Gear Talk > Lenses

Bokeh confusion.

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sanj:
Hello learned friends.
I recently did a job for a client who wanted me to take pictures to sell land/second homes in his farmland.
I am attaching two photos: Bath Tub and Glasses.
I like the bokah on the shot with the glasses but somehow do not like the way the sand is going out of focus in the bath tub shot.
Is it me of does anyone else also find it unpleasant?
Tech info (same for both shots!) 70-200 II f2.8 @200mm.
Thx,
Sanjay

RobT:
The first shot looks messy in terms of bokeh since all the OOF areas land on the ground, and it doesn't provide a lot of depth between the subject and background.

Bokeh has that magic look when a lot of highlights and depth is involved, like your second shot, where the background is very far away from the wine glasses and contains highlights and light diffraction from trees, etc.

As a general rule of thumb for photography, don't forget to look at your subject from a lower perspective. If you had shot the tub from ground level, it would contain roughly the same bokeh effect that you see with the wine glasses.

sanj:
Thx Rob for the suggestions. I agree.
However I could not go low on the bath tub shot as there were unwanted elements coming into the frame at top....

infared:
My two cents:
I LOVE my Canon 70-200mm f/2.8L IS II. ...It has incredible sharpness for a Zoom Lens. Incredible.  That being said...the trade-off is that the bokeh is less than creamy smooth. (alas...photography is a world of compromises). The bokeh with any lens will ALWAYS look better when you are up close, with much lower DOF that allows the background go much more out of focus because it is way out of your in-focus DOF area. Your shot of the glasses shows this.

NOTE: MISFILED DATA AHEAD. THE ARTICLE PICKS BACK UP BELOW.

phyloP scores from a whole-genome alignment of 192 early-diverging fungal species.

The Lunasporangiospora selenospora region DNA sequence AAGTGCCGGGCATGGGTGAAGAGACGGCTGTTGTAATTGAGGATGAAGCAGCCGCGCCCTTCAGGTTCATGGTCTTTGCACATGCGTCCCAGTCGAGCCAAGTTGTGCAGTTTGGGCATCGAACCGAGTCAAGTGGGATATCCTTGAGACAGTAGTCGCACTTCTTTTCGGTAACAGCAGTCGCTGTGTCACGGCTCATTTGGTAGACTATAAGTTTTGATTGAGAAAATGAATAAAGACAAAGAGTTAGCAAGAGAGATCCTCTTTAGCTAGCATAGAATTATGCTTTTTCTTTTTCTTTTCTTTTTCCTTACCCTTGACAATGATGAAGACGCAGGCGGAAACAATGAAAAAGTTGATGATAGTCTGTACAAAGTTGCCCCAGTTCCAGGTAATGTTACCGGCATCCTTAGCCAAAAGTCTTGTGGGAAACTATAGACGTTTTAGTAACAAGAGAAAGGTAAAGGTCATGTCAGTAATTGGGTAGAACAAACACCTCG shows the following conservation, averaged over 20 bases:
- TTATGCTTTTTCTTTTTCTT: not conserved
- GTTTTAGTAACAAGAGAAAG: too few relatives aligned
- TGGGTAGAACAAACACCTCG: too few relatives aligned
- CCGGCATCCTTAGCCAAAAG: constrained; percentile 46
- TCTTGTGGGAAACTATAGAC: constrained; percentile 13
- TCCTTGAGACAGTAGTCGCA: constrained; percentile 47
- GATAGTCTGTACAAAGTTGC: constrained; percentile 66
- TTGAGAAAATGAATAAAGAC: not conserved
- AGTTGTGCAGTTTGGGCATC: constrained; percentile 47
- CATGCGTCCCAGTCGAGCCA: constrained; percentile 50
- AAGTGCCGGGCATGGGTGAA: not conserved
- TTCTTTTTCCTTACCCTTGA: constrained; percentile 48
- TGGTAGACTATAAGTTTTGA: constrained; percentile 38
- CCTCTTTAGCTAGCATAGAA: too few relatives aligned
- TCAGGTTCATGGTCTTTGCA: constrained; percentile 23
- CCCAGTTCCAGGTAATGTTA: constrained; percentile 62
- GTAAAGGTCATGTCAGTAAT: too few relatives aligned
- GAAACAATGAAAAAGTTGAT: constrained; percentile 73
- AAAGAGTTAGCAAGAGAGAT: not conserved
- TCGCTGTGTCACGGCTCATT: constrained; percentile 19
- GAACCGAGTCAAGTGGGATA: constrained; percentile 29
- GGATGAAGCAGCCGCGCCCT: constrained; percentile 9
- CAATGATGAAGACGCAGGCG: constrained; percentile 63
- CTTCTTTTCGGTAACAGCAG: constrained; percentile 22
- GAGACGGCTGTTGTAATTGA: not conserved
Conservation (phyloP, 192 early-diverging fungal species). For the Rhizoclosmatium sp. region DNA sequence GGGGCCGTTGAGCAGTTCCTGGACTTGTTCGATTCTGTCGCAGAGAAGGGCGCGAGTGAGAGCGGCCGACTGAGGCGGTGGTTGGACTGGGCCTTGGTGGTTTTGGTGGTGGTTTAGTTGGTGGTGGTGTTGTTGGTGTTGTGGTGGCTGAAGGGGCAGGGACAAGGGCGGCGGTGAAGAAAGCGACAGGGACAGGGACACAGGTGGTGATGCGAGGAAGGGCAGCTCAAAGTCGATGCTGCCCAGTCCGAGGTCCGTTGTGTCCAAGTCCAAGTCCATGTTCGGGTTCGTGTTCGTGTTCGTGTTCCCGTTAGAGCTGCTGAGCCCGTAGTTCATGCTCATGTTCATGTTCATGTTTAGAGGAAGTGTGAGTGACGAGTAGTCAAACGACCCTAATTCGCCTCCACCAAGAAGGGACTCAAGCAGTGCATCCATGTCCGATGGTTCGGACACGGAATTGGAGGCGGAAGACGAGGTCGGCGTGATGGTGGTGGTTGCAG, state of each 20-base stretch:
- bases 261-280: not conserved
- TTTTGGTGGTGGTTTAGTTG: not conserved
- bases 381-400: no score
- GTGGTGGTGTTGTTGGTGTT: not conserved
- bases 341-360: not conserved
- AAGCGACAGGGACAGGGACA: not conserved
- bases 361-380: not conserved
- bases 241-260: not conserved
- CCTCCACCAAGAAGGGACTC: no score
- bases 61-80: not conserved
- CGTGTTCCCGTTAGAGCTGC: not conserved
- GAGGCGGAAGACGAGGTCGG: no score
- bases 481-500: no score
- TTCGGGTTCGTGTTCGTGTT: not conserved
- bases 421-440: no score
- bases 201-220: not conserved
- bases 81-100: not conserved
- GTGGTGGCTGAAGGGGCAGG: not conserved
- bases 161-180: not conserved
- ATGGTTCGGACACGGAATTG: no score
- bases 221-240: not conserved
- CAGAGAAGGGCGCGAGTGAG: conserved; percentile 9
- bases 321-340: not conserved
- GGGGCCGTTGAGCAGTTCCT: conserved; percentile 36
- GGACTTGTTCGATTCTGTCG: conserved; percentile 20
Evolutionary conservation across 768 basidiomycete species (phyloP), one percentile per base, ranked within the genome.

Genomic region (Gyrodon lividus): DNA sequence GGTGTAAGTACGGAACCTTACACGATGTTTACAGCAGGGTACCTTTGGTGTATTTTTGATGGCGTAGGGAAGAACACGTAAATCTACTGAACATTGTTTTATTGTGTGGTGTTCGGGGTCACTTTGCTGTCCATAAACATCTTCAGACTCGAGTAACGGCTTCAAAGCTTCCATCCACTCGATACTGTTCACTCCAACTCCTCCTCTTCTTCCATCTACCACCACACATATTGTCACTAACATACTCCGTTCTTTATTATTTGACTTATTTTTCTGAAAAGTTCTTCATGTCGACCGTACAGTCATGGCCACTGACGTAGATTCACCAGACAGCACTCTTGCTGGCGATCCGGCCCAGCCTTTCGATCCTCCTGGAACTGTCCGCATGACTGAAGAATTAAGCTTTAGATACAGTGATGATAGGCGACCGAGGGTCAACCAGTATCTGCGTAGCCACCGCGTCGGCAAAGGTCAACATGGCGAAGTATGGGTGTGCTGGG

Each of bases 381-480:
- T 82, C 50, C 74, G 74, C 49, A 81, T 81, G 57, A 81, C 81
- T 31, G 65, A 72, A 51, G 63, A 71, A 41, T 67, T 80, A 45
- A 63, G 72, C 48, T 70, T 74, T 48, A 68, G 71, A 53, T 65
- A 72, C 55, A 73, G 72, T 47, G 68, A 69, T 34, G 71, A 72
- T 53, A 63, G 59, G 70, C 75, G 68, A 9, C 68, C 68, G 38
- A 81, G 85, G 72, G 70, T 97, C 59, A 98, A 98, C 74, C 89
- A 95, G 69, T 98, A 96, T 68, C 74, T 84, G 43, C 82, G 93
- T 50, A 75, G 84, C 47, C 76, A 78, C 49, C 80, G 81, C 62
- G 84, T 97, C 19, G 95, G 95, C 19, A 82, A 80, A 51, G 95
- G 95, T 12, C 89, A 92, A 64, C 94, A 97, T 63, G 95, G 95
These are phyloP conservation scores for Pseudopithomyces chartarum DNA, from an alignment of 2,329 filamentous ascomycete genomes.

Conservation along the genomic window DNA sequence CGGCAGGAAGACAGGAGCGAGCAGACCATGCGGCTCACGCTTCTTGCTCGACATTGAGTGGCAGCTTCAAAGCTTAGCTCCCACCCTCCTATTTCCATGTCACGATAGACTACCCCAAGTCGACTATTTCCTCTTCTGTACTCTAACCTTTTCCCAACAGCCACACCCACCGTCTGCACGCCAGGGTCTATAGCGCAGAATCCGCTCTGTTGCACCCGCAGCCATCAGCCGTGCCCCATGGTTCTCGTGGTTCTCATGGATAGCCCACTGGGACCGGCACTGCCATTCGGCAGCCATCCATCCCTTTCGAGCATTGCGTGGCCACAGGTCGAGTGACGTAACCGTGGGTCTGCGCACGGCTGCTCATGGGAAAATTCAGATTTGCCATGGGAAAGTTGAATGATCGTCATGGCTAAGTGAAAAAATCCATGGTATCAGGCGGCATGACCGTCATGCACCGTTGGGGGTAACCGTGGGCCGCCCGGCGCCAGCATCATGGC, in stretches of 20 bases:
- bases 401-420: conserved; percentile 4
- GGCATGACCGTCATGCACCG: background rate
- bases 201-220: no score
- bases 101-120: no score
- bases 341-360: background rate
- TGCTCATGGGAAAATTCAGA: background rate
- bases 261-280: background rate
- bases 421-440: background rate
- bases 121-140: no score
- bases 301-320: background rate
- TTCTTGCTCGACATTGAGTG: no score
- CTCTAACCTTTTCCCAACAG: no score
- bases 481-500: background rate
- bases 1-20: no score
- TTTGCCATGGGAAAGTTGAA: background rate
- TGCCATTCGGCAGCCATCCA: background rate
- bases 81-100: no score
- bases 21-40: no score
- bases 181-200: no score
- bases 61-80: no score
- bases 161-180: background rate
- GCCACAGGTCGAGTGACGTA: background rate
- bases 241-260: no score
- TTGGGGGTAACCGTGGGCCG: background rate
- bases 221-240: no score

The things that effect DOF are f/stop, focal length and closeness to the subject. You want the background as far out of your relative focusing DOF as possible.
The bathtub image is shot from a greater distance at the same focal length as the shot of the glasses..but the background is "relatively" much closer to your in-focus DOF for the image. This particular lens is not that kind with the bokeh in these situations...but damn is it sharp.
I think you could try a 1.4xIII and keep the framing the same it might help somewhat to separate the background out and make it smear more although your effective focal length is then 280mm and you have to move back to get the more compression that is attained with that setup......or go to another lens which is known for its bokeh, like the 85mmL or 135L with a converter or a 200mm f/2L etc to get the image more bokehlicious.  (Don't know how the zoom would compare to the 200mm f/2.8L...be interesting to see tho, perhaps someone with more experience can enlighten us here!).
Hope that helped a little.

PackLight:
Sanj, I agree with RobT and lower would have been better.

Since that wasn't an option;

It looks like a good job for a wide angle, up close and you could have gotten lower. It would have taken out the impact of the gradual fall away background. Compression of a long lens is not your friend in this picture.

I am not sure you were looking for other answers, but the two examples are not all that comparable. The glasses are shot close with separation from the background. The background didn't need to be as far away to have a very nice blur. The other shot is farther away, the DOF is no doubt deeper and the way the background is presented it falls away gradually. Of course you would have need a larger distance from the subject in this picture to get the same background blur.


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